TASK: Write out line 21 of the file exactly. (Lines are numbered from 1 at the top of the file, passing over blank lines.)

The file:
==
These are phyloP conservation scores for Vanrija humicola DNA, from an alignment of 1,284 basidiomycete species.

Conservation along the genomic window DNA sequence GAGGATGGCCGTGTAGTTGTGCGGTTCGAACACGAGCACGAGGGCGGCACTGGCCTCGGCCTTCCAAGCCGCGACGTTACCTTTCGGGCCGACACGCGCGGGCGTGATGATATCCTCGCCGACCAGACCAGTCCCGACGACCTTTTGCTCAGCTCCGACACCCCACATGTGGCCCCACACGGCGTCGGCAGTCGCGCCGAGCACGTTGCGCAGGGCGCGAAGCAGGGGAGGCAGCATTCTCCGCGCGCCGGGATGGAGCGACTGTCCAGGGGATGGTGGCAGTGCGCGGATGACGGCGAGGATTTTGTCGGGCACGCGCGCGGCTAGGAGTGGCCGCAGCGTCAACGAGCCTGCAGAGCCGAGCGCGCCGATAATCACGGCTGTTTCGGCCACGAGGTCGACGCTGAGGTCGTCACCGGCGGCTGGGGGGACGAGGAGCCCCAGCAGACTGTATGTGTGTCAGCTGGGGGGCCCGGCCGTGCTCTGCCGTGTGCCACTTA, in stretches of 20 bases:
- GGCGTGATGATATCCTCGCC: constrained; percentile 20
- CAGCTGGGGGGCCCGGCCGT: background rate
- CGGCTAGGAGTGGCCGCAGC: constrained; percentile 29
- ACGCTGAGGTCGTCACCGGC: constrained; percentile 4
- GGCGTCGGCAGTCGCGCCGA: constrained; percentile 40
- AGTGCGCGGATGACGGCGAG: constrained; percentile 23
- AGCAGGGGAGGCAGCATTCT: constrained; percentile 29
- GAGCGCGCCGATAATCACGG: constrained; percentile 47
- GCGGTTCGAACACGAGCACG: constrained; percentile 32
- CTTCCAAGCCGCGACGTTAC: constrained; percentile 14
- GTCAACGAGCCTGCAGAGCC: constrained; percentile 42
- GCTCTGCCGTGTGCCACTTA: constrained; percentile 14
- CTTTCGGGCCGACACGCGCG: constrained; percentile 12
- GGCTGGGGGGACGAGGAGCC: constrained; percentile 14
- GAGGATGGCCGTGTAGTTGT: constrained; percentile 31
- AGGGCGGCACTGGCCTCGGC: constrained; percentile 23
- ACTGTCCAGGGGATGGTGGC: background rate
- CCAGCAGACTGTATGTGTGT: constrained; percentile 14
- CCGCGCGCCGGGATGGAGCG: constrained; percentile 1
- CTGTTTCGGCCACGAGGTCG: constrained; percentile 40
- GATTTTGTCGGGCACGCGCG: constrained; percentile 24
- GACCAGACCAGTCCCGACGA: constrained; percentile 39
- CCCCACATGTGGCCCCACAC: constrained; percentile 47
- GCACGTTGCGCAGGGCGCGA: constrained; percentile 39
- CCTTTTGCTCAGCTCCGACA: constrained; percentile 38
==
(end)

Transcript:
- CCGCGCGCCGGGATGGAGCG: constrained; percentile 1